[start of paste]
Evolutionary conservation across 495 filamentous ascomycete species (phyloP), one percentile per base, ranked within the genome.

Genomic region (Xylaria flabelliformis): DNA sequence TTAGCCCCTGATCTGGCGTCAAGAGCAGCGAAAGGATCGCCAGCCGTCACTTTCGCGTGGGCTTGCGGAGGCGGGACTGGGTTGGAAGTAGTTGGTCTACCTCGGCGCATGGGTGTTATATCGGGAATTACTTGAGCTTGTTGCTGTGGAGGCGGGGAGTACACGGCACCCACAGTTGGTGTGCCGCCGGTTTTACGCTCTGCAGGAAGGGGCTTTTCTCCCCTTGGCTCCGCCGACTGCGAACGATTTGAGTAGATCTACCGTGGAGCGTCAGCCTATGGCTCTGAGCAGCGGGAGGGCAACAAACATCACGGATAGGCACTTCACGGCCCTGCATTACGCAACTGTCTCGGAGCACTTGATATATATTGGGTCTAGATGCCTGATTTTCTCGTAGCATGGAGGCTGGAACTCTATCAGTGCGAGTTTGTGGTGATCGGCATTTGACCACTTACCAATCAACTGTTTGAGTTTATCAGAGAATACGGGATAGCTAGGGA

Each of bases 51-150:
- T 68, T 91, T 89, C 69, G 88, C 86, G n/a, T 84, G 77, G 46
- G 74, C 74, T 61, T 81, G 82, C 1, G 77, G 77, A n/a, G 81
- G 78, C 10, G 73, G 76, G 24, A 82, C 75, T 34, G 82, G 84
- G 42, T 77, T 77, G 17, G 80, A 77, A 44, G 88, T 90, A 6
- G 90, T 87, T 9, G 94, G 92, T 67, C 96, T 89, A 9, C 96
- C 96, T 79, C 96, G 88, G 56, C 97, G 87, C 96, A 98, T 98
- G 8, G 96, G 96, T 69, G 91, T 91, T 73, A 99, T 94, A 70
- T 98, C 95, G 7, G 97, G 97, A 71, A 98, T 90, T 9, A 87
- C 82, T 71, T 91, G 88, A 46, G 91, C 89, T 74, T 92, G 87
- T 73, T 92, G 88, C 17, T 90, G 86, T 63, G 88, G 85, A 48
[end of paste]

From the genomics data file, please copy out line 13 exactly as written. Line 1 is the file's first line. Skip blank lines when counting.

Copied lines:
- T 73, T 92, G 88, C 17, T 90, G 86, T 63, G 88, G 85, A 48